First I drew lines across the printed pattern front pieces to mark the two sections which I needed to remove to shorten them.
|Bodice right front with the four shortening lines marked|
Then I traced off the top section to line one, moved the tracing down the grain line to line two, traced off the darts and the middle section to line three, moved the tracing down again to line four, and finally traced off the bottom section. Once I’d done this for both fronts I smoothed the lines where I had joined the sections, making sure that the curves on the centre front matched.
With hindsight, I think that I made things harder for myself by avoiding shortening the area of the pattern with the darts in, especially because they are quite large darts. It would have been easier to omit the darts, shorten each piece, and add the darts afterwards. Oh well, you live and learn.
The back piece was shortened in line with the fronts. This was much more straightforward. I have finally given up up fighting my swayback* however, and instead curved the centre back seam out to accommodate it.
(* - Well,I like to think that it's a swayback, but it might just be a large derriere!
I made a toile of the altered bodice from an old sheet, as I felt that the frost fleece would be too stiff to gather properly. I must admit that I was very pleased with the result, as the waist and bust markings lie in exactly the right places on me, and in the side view the redrafted back lies smoothly. (I've discovered the hard way that I need to use a tripod when photographing myself, as otherwise the degree of camera shake makes the images unusable!)
|The bodice toile. With a few alterations, this would make a nice pattern for a top.|
|Perfect fitting at the back - at last|
Unfortunately I had a ‘moment’ when constructing the toile, and sewed the darts on the wrong side. Duh! I then had to then sew them flat onto the bodice, as having them sticking out like fins was far too distracting.
|Darts on the wrong side are so last season - honestly!|
Fortunately the fabric I’m going to use has a clear right and wrong side.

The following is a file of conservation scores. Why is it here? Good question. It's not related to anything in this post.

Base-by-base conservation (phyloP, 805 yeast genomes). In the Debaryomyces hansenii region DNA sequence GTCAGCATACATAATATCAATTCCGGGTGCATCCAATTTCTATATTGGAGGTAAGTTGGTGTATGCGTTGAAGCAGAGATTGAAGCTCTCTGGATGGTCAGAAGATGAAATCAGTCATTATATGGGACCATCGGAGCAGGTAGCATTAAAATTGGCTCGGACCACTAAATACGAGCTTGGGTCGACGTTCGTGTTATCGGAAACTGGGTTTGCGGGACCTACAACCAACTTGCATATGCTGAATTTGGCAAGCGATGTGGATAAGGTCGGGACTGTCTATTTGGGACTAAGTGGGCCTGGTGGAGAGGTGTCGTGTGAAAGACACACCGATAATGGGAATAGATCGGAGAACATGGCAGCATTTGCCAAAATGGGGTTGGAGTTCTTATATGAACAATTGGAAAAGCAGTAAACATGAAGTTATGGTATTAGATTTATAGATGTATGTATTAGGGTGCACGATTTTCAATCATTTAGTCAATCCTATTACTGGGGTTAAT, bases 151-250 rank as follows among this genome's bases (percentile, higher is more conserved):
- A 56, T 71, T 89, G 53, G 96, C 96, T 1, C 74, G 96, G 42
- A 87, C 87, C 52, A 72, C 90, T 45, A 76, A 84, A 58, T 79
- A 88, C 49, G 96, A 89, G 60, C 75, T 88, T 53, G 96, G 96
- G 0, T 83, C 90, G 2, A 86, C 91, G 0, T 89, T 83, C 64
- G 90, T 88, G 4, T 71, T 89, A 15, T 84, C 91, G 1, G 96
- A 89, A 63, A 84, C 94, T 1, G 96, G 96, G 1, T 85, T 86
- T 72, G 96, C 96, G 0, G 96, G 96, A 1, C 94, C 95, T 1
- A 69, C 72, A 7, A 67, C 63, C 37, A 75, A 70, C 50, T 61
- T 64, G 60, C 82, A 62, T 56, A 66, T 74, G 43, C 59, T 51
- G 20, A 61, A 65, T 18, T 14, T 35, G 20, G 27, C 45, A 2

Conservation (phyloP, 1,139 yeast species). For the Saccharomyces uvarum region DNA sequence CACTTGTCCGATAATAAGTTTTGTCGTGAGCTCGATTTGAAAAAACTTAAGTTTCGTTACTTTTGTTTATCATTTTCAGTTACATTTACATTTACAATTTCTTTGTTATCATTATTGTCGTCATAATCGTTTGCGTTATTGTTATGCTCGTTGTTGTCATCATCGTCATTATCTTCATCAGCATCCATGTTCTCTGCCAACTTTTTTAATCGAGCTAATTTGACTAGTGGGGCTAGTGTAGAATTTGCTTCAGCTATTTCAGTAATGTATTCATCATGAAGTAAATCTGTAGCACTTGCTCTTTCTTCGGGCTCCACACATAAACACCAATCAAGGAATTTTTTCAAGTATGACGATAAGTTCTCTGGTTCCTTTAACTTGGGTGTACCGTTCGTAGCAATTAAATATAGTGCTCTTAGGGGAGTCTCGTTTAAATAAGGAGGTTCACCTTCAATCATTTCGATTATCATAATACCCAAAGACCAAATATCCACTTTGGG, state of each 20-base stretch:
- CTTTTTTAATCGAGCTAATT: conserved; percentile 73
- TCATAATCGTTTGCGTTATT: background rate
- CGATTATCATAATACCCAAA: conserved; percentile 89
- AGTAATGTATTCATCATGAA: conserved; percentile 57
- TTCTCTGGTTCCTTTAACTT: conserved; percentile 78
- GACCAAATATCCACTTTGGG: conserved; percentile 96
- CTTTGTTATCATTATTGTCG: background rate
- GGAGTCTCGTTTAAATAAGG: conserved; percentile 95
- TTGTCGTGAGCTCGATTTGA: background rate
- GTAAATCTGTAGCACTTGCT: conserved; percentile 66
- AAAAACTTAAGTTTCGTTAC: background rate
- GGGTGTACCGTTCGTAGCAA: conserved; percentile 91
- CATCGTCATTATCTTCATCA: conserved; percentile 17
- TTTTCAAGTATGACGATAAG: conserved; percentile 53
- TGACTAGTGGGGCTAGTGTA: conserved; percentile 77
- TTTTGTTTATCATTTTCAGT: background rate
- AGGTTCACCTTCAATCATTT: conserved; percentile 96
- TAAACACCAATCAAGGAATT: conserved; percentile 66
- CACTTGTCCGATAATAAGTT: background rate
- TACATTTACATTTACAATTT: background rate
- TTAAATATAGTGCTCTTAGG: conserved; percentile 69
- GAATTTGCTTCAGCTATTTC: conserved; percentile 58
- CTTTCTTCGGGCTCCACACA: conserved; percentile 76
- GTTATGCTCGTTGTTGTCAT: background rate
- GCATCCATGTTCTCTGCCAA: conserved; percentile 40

|The fabric - I won't make the same mistake again|
The dress has a side opening and a small back opening at the neckline. The side can be fastened with either a zip, or with snaps on a placket for a period finish (the pattern dates from 1948). The back opening can be a zip, or buttons with thread loops. I’m going for a compromise of side zip and back buttons. For the toile however I just pinned it together.
Although the bodice length is perfect, there are still a couple of fitting considerations. Several reviews of the pattern mention that it has a very high neckline, and they are not joking. When I first put the toile on, it felt uncomfortably tight, and I did consider redrafting the neckline. It does seem to lie more comfortably after a few minutes’ wear though. Also, I have only made up the bodice; hopefully the weight of the skirt will pull it down a bit more.
|The neckline is very high indeed|
There is also the matter of the looseness, or otherwise, of the fit. The pattern is described as, “loose-fitting through bust and hip, semi-fitted at waist”. From the definitions in Vogue Sewing, this should give an ease of 13 - 20.5 cm or 5⅛ - 8” at the bust and hip, and an ease of 10.4 - 12.5cm or 4⅛ - 5” at the waist. However neither the envelope illustration nor the photographs on the Vogue patterns website show a dress that loose.
|Nope, that doesn't look like "semi-fitted" ease to me|
I’m tempted to take the bodice in a bit at the waist, but leave the bust and hip unchanged. I’m using an (entirely period-inauthentic) invisible zip though, so I’ll have to make that decision quite early on.